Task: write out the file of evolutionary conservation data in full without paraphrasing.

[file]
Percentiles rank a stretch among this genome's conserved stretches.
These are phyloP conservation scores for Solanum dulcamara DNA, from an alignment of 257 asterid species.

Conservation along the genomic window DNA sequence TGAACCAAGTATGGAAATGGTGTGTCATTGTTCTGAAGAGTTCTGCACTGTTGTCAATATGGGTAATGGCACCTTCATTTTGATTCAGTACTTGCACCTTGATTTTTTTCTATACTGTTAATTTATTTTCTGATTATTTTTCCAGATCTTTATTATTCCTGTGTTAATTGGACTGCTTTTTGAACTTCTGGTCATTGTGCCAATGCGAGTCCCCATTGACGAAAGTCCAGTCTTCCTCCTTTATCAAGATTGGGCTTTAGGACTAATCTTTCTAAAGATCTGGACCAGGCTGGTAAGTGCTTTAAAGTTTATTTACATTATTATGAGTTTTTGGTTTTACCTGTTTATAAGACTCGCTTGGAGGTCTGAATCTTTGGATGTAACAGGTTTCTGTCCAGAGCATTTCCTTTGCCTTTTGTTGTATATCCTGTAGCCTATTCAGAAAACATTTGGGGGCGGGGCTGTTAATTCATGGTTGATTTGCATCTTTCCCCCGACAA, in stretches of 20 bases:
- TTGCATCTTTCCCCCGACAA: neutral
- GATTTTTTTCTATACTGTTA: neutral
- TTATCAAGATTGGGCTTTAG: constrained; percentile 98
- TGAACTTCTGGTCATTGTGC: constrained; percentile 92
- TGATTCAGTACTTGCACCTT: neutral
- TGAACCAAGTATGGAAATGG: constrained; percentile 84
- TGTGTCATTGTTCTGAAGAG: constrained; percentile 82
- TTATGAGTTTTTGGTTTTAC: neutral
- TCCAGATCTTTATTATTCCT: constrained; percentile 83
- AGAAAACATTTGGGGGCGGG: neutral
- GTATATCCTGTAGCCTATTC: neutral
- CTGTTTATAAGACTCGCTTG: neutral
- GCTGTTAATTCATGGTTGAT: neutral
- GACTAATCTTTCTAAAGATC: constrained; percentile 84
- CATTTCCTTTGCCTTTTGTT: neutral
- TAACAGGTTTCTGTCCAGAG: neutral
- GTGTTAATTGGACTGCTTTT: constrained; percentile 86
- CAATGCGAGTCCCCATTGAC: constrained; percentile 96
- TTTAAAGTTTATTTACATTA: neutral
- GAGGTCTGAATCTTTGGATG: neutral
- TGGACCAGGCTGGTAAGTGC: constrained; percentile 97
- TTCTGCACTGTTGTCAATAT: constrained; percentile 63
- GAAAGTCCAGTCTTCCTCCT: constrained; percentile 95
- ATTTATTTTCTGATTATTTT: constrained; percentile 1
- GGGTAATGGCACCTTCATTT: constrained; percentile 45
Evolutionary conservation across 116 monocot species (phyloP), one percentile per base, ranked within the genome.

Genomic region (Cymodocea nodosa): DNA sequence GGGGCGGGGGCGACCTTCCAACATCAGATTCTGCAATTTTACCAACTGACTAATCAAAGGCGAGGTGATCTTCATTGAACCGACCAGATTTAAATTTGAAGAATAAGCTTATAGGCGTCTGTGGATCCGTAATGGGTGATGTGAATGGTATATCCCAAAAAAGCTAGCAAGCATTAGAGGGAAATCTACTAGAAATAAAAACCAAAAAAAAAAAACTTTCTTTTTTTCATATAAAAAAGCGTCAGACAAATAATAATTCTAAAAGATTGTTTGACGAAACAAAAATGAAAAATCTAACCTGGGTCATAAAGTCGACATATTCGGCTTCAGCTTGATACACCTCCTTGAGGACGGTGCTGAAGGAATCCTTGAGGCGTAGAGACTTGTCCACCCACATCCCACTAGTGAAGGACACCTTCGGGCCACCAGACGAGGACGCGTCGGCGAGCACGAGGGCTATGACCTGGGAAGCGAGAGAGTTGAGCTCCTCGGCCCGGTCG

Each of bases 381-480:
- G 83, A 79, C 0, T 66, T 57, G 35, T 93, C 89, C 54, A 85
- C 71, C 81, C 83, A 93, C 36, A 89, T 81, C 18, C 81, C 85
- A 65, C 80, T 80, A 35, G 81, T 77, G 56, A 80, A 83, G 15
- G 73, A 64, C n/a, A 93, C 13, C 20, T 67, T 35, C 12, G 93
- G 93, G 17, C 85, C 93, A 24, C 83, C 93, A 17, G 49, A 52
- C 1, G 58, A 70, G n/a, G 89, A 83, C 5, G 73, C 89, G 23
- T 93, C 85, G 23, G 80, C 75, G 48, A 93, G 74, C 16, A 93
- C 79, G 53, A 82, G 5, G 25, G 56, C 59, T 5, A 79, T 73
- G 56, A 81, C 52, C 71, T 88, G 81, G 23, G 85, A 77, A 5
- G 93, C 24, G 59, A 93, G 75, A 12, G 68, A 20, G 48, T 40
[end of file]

Percentiles rank a stretch among this genome's conserved stretches.
These are phyloP conservation scores for Solanum dulcamara DNA, from an alignment of 257 asterid species.

Conservation along the genomic window DNA sequence TGAACCAAGTATGGAAATGGTGTGTCATTGTTCTGAAGAGTTCTGCACTGTTGTCAATATGGGTAATGGCACCTTCATTTTGATTCAGTACTTGCACCTTGATTTTTTTCTATACTGTTAATTTATTTTCTGATTATTTTTCCAGATCTTTATTATTCCTGTGTTAATTGGACTGCTTTTTGAACTTCTGGTCATTGTGCCAATGCGAGTCCCCATTGACGAAAGTCCAGTCTTCCTCCTTTATCAAGATTGGGCTTTAGGACTAATCTTTCTAAAGATCTGGACCAGGCTGGTAAGTGCTTTAAAGTTTATTTACATTATTATGAGTTTTTGGTTTTACCTGTTTATAAGACTCGCTTGGAGGTCTGAATCTTTGGATGTAACAGGTTTCTGTCCAGAGCATTTCCTTTGCCTTTTGTTGTATATCCTGTAGCCTATTCAGAAAACATTTGGGGGCGGGGCTGTTAATTCATGGTTGATTTGCATCTTTCCCCCGACAA, in stretches of 20 bases:
- TTGCATCTTTCCCCCGACAA: neutral
- GATTTTTTTCTATACTGTTA: neutral
- TTATCAAGATTGGGCTTTAG: constrained; percentile 98
- TGAACTTCTGGTCATTGTGC: constrained; percentile 92
- TGATTCAGTACTTGCACCTT: neutral
- TGAACCAAGTATGGAAATGG: constrained; percentile 84
- TGTGTCATTGTTCTGAAGAG: constrained; percentile 82
- TTATGAGTTTTTGGTTTTAC: neutral
- TCCAGATCTTTATTATTCCT: constrained; percentile 83
- AGAAAACATTTGGGGGCGGG: neutral
- GTATATCCTGTAGCCTATTC: neutral
- CTGTTTATAAGACTCGCTTG: neutral
- GCTGTTAATTCATGGTTGAT: neutral
- GACTAATCTTTCTAAAGATC: constrained; percentile 84
- CATTTCCTTTGCCTTTTGTT: neutral
- TAACAGGTTTCTGTCCAGAG: neutral
- GTGTTAATTGGACTGCTTTT: constrained; percentile 86
- CAATGCGAGTCCCCATTGAC: constrained; percentile 96
- TTTAAAGTTTATTTACATTA: neutral
- GAGGTCTGAATCTTTGGATG: neutral
- TGGACCAGGCTGGTAAGTGC: constrained; percentile 97
- TTCTGCACTGTTGTCAATAT: constrained; percentile 63
- GAAAGTCCAGTCTTCCTCCT: constrained; percentile 95
- ATTTATTTTCTGATTATTTT: constrained; percentile 1
- GGGTAATGGCACCTTCATTT: constrained; percentile 45
Evolutionary conservation across 116 monocot species (phyloP), one percentile per base, ranked within the genome.

Genomic region (Cymodocea nodosa): DNA sequence GGGGCGGGGGCGACCTTCCAACATCAGATTCTGCAATTTTACCAACTGACTAATCAAAGGCGAGGTGATCTTCATTGAACCGACCAGATTTAAATTTGAAGAATAAGCTTATAGGCGTCTGTGGATCCGTAATGGGTGATGTGAATGGTATATCCCAAAAAAGCTAGCAAGCATTAGAGGGAAATCTACTAGAAATAAAAACCAAAAAAAAAAAACTTTCTTTTTTTCATATAAAAAAGCGTCAGACAAATAATAATTCTAAAAGATTGTTTGACGAAACAAAAATGAAAAATCTAACCTGGGTCATAAAGTCGACATATTCGGCTTCAGCTTGATACACCTCCTTGAGGACGGTGCTGAAGGAATCCTTGAGGCGTAGAGACTTGTCCACCCACATCCCACTAGTGAAGGACACCTTCGGGCCACCAGACGAGGACGCGTCGGCGAGCACGAGGGCTATGACCTGGGAAGCGAGAGAGTTGAGCTCCTCGGCCCGGTCG

Each of bases 381-480:
- G 83, A 79, C 0, T 66, T 57, G 35, T 93, C 89, C 54, A 85
- C 71, C 81, C 83, A 93, C 36, A 89, T 81, C 18, C 81, C 85
- A 65, C 80, T 80, A 35, G 81, T 77, G 56, A 80, A 83, G 15
- G 73, A 64, C n/a, A 93, C 13, C 20, T 67, T 35, C 12, G 93
- G 93, G 17, C 85, C 93, A 24, C 83, C 93, A 17, G 49, A 52
- C 1, G 58, A 70, G n/a, G 89, A 83, C 5, G 73, C 89, G 23
- T 93, C 85, G 23, G 80, C 75, G 48, A 93, G 74, C 16, A 93
- C 79, G 53, A 82, G 5, G 25, G 56, C 59, T 5, A 79, T 73
- G 56, A 81, C 52, C 71, T 88, G 81, G 23, G 85, A 77, A 5
- G 93, C 24, G 59, A 93, G 75, A 12, G 68, A 20, G 48, T 40